Fri, Oct 28, 2011 - Page 2 News List

Toxic chrysanthemums destroyed

PESKY PESTICIDES:After a batch being imported from China was stopped, the Council of Agriculture said consumers should buy locally grown chrysanthemums

By Chung Li-hua  /  Staff Reporter

More than 15 kinds of pesticides, including possibly cancer--inducing endosulfan, were found in 160kg of chrysanthemums recently imported from China, the Department of Health said yesterday, adding that the flowers had been destroyed before they could enter the Taiwanese market.

Endosulfan is an off-patent -organochlorine insecticide and acaricide that is gradually being phased out globally because of its acute toxicity, its potential for bioaccumulation and its role as an endocrine disruptor.

Only Miaoli County’s Tongluo Township (銅鑼) and Taitung produce fresh chrysanthemums, with a total of 42 hectares producing almost 30,000kg a year, all of which is used to make chrysanthemum tea, according to the Council of Agriculture.

The council said it has been advising farmers to apply for Good Agricultural Practice badges, adding that as long as citizens buy chrysanthemums in small amounts that are clearly marked as being produced in Tunglo or Taitung then they can avoid Chinese--produced chrysanthemums.

The council said all imported dried chrysanthemum flowers are from China. Last year, 157 tonnes were imported while 78 tonnes were imported in 2009.

The nation has imported 80 tonnes from January through last month.

Most is sold to Chinese medicine stores or drink vendors and it is primarily used for making chrysanthemum tea, the council said, adding that as five or six cloves of chrysanthemum can make a 300cc cup of chrysanthemum tea, if all 80 tonnes imported so far this year were made into tea it would produce about 8 million cups of the popular beverage.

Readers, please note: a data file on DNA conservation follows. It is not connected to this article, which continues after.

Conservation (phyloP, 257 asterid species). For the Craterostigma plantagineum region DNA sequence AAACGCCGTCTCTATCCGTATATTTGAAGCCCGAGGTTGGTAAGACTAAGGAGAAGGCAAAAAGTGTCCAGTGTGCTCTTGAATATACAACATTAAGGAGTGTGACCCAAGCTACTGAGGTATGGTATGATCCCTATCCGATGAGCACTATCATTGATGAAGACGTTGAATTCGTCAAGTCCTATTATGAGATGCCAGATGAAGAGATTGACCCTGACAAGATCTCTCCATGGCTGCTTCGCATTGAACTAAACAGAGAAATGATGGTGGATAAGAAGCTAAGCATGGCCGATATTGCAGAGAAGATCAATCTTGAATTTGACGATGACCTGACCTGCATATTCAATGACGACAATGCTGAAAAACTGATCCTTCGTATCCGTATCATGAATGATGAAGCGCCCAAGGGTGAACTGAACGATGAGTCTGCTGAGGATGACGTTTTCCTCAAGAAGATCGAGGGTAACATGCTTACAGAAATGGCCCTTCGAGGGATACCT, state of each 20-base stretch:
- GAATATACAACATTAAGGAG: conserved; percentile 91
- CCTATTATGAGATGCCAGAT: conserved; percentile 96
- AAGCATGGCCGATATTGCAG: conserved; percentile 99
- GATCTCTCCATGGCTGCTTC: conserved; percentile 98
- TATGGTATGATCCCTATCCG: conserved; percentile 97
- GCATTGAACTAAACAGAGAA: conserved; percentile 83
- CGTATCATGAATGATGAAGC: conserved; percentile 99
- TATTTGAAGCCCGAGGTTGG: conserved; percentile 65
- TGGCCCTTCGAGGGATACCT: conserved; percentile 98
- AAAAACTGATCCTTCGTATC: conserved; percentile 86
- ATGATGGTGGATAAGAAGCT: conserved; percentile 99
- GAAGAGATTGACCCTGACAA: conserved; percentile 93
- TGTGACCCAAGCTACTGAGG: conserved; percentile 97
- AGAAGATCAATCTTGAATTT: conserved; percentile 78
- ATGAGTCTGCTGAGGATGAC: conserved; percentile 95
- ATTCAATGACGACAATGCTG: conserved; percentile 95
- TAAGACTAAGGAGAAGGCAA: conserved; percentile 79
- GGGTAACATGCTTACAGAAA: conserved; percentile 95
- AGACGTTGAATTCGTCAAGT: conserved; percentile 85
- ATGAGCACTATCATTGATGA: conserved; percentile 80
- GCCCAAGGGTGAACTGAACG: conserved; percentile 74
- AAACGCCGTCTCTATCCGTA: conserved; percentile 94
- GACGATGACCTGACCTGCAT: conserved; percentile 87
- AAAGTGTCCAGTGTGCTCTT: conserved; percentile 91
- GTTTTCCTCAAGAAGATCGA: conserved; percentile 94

It is unavoidable that bugs and insects are found in chrysanthemum flowers, so pesticides have to be used, the council said, adding that Taiwanese farmers for the most part obey the pesticide usage regulations.

However, Chinese regulations are not as rigid as Taiwanese regulations, according to the council.

The shipment of chrysanthemums had 69 times the maximum dosage of procymidone, 52 times the legal amount of endosulfan, 30 times the amount of prochloraz, 25 times the amount of lambda--cyhalothrin, double the amount of carbendazim and 14 times the amount of chlorfenapyr.

Carbendazim is also listed as a cancer-inducing agent by the US Environmental Protection Agency.

It can cause male infertility and anemia by suppressing bone -marrow activity.

Lin Ja-liang (林杰樑), a specialist on clinical toxicology at Linkou Chang Gung Memorial Hospital, said endosulfan is an -organochlorine insecticide that is capable of inducing cancer, causing deformed fetuses or being accumulated in human organs.

That much over the standard dosage rate is frightening, he added.

The Department of Health said that, since May, local government health bureaus have discovered high pesticide residues in both imported chrysanthemums and locally produced chrysanthemums.

As a result, they raised the inspection rate for imported chrysanthemums from 50 percent to 100 percent in late May.

A subsequent six shipments were all within the normal range and only the one shipment grossly exceeded standards, the department said.

Translated by Jake Chung, staff writer

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